Scott Spitz has cancer. On August 23, he’ll begin an ultrarun that will officially make him the most badass cancer patient ever—or maybe the most foolish. He’ll cover almost 350 miles in just seven days to run the length of Indiana from Dunes State Park to Louisville, Kentucky, all to benefit Family Reach, an organization that provides financial assistance to cancer patients and their families. He’ll have no aid and no assist vehicle, carrying all his gear in a Burley running stroller donated by The Bike Line. Why? Per the name of Spitz’s event, “Because We Can.”
Spitz was the last person you’d ever expect to get diagnosed with the big C. He’s been vegan for almost 20 years. He’s been an avid runner all his life, the type of runner who once cranked out 5 ½ minute miles for 26.2 in a row. He’s never touched booze, drugs, or cigarettes. He was—and is, even with cancer—the picture of health.
RELATED: Spitz himself wrote "Vegan Indy" for NUVO back in March of 2014
In April 2013, Spitz was diagnosed with pseudomyxoma peritonei, a rare form of abdominal cancer. On October 27, he’ll go in for his third, and maybe final, surgery to remove tumors from his abdominal wall. But first, he’s going to run 50 miles a day. For 7 days. Alone.
I chatted with Spitz in one of his favorite “offices:” the Monon Coffee Company. When he’s not running ridiculous distances for charity, Spitz is a one-man graphic design company, fuelled by any and all of the independently-owned coffee shops in Indy. He was witty and animated at first, but when we got down to business and started talking about the run, he looked nervous.
I asked him if he was scared. He laughed. “For a while, I thought, yeah I’ve got this…But more and more, I’ve had a second voice in my head: ‘Dude, who do you think you are? 50 miles in a day?’ I’ve literally never run 50 miles before. The most I’ve ever done is 45 on a treadmill. At first, I had this idea that I’d be running the whole thing strong, running well. Now I know that I’ll be slogging through some of it. Maybe a lot of it.”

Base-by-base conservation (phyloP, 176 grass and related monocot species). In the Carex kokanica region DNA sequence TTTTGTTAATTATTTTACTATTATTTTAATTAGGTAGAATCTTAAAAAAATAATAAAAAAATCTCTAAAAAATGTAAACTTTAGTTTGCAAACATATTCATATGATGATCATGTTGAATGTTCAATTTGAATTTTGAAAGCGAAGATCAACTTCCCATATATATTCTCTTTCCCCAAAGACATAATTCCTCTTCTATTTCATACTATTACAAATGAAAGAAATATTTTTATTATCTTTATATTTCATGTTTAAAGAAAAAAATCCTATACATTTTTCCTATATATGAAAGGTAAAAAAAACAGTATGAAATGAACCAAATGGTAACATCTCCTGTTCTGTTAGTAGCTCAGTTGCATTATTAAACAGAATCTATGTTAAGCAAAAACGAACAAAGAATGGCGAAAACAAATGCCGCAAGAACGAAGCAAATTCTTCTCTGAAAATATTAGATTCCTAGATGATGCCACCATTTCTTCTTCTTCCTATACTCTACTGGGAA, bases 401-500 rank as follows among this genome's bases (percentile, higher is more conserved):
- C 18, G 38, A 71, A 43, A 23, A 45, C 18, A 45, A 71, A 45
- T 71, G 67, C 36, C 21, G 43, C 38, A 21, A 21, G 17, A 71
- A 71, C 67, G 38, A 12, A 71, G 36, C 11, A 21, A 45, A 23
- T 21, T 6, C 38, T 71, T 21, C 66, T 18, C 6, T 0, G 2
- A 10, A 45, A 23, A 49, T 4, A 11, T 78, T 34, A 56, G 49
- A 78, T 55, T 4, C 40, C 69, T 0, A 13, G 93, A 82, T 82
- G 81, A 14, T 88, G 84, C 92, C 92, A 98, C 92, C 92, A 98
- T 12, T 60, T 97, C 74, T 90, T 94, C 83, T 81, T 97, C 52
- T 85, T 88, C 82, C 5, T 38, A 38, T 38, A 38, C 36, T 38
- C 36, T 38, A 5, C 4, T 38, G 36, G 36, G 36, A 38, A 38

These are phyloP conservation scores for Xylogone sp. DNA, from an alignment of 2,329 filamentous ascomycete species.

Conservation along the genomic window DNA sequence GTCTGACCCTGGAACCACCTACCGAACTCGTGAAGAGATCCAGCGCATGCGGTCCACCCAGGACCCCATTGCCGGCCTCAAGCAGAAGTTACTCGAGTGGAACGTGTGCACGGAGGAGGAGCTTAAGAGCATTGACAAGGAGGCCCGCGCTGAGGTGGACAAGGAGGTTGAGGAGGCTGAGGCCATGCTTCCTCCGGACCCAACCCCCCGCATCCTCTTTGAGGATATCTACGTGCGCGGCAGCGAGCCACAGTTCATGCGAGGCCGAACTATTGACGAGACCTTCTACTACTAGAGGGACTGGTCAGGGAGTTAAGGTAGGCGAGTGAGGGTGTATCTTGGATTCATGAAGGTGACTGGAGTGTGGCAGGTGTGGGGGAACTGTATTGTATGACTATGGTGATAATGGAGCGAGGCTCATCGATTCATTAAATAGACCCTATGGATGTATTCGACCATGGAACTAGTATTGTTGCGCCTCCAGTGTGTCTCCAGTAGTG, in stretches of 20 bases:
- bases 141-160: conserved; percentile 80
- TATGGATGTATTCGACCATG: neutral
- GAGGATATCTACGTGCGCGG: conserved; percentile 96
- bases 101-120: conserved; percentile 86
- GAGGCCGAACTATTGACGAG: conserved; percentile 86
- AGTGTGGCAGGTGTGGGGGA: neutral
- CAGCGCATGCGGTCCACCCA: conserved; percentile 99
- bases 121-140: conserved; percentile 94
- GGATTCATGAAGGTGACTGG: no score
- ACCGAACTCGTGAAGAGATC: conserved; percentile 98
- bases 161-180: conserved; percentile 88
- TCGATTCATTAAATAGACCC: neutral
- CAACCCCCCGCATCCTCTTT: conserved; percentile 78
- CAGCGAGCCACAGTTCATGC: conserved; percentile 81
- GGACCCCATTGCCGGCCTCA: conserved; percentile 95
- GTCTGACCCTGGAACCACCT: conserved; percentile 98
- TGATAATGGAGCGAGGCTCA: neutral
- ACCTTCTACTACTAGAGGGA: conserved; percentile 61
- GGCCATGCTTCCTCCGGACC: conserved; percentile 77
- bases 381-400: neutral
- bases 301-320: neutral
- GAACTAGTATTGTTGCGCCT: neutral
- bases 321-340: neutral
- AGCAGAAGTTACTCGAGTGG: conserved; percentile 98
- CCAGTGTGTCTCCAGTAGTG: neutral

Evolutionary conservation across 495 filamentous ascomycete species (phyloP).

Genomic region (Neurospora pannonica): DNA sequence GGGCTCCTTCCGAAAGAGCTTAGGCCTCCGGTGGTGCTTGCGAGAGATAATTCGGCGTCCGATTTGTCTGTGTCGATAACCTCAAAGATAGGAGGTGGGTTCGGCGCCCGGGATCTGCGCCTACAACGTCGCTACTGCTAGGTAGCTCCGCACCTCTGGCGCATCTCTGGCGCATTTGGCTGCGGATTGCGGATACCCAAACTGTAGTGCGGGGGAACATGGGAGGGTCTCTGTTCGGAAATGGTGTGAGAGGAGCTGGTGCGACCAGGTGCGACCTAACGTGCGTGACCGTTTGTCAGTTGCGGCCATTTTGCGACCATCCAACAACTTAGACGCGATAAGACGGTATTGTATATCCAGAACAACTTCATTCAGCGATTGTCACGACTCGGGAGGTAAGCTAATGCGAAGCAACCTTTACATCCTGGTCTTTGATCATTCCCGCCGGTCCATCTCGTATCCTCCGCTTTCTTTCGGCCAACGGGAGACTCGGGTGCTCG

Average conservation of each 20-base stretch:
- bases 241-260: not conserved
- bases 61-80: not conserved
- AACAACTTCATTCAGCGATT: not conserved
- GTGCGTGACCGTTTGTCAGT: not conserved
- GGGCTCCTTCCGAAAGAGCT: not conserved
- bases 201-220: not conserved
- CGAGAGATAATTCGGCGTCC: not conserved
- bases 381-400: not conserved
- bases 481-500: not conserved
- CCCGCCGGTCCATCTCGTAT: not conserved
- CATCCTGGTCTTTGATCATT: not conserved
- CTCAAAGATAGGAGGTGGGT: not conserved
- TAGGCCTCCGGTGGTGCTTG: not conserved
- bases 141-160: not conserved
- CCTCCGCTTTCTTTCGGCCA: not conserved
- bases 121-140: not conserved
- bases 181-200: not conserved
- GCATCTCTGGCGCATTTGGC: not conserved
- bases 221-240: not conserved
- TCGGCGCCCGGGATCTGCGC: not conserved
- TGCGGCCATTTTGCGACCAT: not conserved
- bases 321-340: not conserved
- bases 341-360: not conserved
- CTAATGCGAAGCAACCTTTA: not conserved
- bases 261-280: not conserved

Keep in mind that for Spitz, “slogging through it” will mean running 8-minute miles, maybe with a little gimp in his stride if he’s sore. For most people, running a single mile in 8 minutes seems impossible. Running 50 of them sounds like a joke. But Spitz is no stranger to distance running. Pre-cancer, he was winning races and training for an Olympic-qualifying marathon time. Post-cancer, he’s still racing, placing well, and even winning. He knows what he’s doing, and he shares what he knows with others as the coach behind White Pine Distance Training.
I asked Spitz if he was working with a coach for the benefit run. He looked me in the eye and shook his head. He’s doing it himself.
That seems to be a theme. As much as Spitz is doing this ultrarun as a benefit to an organization he believes in, it’s also a test of his self-reliance. He’s raised $16,000 of his $50,000 goal, but his internal goal is pass/fail. He’s determined to complete this damn thing, no matter what.
“So what’s your contingency plan if you wake up on the third or fourth day and realize that you can’t do it?”
Spitz smiled, “It could only be a physical thing. Mentally, I am not going to break down.” He’s not giving himself much room for failure on a physical level, either. Short of a broken leg, Spitz is going to get to the end. “I’ll limp there if I have to.”
I don’t mean to downplay the depth of Spitz’s generosity. He’s raising an amount that’s far, far more than he makes in a year, and giving it away. Not many of us would do the same.
However, and Spitz is the first to admit this, there is a selfish aspect to it. “I love to run, and I’m going to do it for a whole week. I’m also acknowledging the cancer experience. On the day of my next surgery, I’m going back to zero. I’ll have no muscle strength, I won’t even be able to sit up. I will have lost everything I built. But, in the moment, I can still do something. I wanted to take advantage of that moment and do something epic.”
Donate to Spitz’ charity run here.